Published by JournalStone on December 11, 2015
Genres: comedy, Cosmic Horror, Crime, Dark Fiction, Fantasy, Fiction, Horror, Lovecraftian, Mystery, Noir, Occult & Supernatural, Paranormal, Psychological Horror, Science Fiction, Supernatural, Suspense, Thriller, Thrillers & Suspense, Weird Tales
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Brothers Macbeth and Drederick Tooms should have it made as fair-haired scions of an impossibly rich and powerful family of industrialists. Alas, life is complicated in mid-1950s USA when you're child heirs to the throne of Sword Enterprises, a corporation that has enshrined Machiavelli's The Prince as its operating manual and whose patriarch believes, Now I am become Death, the destroyer of worlds, would be a swell company logo.
Consider also those long, cruel winters at the Mountain Leopard boarding school for assassins in the Himalayas, or that Dad may be a supervillain, while an uncle occasionally slaughters his nephews and nieces for sport; and the space flight research division of Sword Enterprises "accidentally" sent a probe through a wormhole into outer darkness and contacted an alien god. Now a bloodthirsty cult and an equally vicious rival firm suspect the Tooms boys know something and will spare no expense, nor innocent life, to get their claws on them.
Between the machinations of the disciples of black gods and good old corporate skullduggery, it's winding up to be a hell of a summer vacation for the lads.
X’s FOR EYES, by Laird Barron was a treat to read! Although it began with a Hardy Boys feel–two brothers up against a mystery of some sort–it quickly morphed into something so much more! Add in a scandalous family with no love for even its own, science-fiction/alternate dimension technology, a sadistic school where torture and pain are “useful lessons”, and technological rivals, and you have a very rough outline of what you’ll be getting here.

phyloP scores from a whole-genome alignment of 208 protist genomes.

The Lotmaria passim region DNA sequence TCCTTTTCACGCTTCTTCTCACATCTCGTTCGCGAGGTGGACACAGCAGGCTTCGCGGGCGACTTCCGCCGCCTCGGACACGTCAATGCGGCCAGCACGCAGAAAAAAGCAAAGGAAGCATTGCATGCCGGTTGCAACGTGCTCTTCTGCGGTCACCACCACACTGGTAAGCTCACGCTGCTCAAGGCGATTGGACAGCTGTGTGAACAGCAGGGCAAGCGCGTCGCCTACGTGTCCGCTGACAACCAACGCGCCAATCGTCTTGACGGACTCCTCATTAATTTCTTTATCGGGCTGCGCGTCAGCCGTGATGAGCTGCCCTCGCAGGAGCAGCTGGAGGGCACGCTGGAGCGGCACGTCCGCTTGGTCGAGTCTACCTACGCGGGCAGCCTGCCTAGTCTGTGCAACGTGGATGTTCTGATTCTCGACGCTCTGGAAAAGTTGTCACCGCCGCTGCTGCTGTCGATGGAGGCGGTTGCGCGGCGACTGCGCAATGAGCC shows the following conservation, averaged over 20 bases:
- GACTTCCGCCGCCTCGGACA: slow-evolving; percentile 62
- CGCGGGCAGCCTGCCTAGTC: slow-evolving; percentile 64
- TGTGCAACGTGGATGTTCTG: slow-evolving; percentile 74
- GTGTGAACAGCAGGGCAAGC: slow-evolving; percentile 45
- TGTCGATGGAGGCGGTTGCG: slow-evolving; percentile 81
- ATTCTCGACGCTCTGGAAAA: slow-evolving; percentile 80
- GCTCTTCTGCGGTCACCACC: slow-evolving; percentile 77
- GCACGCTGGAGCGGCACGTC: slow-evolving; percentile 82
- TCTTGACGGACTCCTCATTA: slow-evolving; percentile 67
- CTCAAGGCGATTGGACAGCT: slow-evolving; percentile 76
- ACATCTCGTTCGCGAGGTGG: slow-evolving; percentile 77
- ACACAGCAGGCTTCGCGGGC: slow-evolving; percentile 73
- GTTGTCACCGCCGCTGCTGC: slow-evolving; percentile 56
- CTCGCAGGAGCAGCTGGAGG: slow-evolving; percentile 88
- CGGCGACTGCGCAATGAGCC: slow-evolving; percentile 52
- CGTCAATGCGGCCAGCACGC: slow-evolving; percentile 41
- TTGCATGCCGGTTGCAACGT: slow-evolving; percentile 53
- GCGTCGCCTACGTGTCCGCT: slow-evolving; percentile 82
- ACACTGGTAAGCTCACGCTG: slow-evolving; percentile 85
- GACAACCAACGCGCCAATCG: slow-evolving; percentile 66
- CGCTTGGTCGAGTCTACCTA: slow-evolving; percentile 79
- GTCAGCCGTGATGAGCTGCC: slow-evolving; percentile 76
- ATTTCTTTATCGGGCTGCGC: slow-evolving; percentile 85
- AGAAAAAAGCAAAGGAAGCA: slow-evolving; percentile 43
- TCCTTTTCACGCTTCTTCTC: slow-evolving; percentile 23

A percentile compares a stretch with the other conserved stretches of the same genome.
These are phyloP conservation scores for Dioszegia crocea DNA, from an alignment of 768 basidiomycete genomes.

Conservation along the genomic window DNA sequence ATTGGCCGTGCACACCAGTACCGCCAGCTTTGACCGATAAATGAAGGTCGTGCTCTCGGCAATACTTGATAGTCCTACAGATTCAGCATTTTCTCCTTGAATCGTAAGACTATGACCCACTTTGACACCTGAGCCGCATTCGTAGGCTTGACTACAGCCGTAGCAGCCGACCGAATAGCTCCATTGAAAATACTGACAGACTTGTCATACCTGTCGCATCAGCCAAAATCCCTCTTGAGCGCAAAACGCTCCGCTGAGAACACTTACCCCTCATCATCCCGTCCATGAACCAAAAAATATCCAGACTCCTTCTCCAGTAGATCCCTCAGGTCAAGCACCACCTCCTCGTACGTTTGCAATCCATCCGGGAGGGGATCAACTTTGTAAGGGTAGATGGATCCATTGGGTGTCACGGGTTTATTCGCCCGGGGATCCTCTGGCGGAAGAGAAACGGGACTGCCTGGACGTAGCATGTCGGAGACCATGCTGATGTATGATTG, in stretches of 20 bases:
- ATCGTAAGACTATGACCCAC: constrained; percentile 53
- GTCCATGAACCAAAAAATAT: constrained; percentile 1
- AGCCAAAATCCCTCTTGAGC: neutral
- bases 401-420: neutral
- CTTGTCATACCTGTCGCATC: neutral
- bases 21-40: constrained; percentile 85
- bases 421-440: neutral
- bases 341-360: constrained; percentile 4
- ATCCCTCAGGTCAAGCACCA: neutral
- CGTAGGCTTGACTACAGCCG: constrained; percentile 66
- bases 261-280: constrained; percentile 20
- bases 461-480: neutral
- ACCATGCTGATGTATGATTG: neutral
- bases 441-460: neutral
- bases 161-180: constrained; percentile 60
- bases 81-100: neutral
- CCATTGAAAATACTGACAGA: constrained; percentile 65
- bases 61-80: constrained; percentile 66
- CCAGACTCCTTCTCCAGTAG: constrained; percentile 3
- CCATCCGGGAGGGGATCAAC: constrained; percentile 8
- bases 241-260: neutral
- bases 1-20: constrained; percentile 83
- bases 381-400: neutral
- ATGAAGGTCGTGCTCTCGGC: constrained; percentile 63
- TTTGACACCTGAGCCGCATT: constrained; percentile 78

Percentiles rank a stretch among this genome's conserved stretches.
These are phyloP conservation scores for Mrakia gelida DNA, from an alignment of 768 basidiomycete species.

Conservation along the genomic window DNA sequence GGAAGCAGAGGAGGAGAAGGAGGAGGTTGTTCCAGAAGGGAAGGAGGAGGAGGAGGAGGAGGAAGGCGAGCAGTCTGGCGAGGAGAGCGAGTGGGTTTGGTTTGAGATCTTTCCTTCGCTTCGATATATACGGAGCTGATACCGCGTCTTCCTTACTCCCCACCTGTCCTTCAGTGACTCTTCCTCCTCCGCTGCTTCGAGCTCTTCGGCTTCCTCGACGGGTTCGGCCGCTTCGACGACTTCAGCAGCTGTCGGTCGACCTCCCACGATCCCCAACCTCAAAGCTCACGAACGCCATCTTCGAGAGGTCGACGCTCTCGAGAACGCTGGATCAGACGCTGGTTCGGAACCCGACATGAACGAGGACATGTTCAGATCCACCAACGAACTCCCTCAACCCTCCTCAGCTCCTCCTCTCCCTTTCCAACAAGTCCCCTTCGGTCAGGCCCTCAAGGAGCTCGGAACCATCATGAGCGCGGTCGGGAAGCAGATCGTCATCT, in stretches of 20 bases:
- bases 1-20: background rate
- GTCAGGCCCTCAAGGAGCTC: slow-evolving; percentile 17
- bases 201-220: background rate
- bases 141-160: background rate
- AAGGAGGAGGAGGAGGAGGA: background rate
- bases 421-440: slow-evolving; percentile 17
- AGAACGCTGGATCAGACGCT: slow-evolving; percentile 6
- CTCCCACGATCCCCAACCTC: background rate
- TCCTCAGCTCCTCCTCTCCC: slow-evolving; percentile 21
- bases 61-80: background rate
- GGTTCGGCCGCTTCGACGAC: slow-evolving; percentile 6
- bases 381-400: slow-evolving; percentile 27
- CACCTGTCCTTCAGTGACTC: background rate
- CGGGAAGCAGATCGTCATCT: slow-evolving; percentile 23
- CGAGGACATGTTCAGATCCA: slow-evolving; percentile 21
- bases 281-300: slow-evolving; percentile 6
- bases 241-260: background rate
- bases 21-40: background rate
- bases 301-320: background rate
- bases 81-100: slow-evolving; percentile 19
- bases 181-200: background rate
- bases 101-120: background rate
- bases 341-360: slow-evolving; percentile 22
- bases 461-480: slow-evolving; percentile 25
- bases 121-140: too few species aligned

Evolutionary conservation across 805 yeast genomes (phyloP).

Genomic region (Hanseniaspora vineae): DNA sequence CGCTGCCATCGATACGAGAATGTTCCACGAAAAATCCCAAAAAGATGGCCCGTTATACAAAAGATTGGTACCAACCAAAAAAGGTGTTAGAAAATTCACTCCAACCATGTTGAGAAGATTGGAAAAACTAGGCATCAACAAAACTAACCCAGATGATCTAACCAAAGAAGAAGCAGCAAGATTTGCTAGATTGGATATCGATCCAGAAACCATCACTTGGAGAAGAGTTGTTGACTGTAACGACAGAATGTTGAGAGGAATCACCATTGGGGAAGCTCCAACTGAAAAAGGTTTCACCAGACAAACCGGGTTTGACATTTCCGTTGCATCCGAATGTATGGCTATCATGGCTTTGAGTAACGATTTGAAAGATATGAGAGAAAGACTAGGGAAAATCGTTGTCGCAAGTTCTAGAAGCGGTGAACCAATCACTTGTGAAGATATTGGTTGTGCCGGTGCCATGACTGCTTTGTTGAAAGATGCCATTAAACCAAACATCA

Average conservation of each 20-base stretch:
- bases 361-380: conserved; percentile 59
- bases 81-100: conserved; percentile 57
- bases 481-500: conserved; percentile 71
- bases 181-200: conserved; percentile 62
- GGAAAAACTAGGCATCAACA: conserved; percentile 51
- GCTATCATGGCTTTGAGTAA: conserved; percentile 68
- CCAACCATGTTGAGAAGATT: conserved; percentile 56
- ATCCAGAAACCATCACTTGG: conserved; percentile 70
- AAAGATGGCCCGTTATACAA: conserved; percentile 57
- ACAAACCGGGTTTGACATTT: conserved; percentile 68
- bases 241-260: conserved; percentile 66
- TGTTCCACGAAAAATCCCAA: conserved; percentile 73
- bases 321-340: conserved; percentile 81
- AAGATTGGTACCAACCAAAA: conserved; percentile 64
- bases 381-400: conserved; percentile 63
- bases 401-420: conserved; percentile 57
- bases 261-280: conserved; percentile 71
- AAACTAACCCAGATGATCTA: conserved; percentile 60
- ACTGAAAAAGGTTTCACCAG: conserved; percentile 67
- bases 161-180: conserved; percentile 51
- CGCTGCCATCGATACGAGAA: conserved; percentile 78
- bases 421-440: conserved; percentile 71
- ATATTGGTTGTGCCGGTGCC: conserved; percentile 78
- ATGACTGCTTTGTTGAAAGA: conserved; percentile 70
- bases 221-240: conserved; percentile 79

I’ll admit that I honestly did NOT know where this was going at the beginning, middle, or even near the end. However, that is the beauty of something written by Laird Barron–all the multi-layers and individual threads come together eventually. At least, enough of them do in order for your own mind to make the rest of the connections as you see fit.
One of the things that draws me to this author is, in fact, his ability to give the reader the pieces he or she needs to put the story together, but it is still nearly impossible to do until that final chapter. The anticipation lasts throughout the entire tale.
This one crossed into Fantasy, Horror, Science Fiction, Thriller, Lovecraftian, and possibly a few other genres I’ve either forgotten to add, or failed to identify.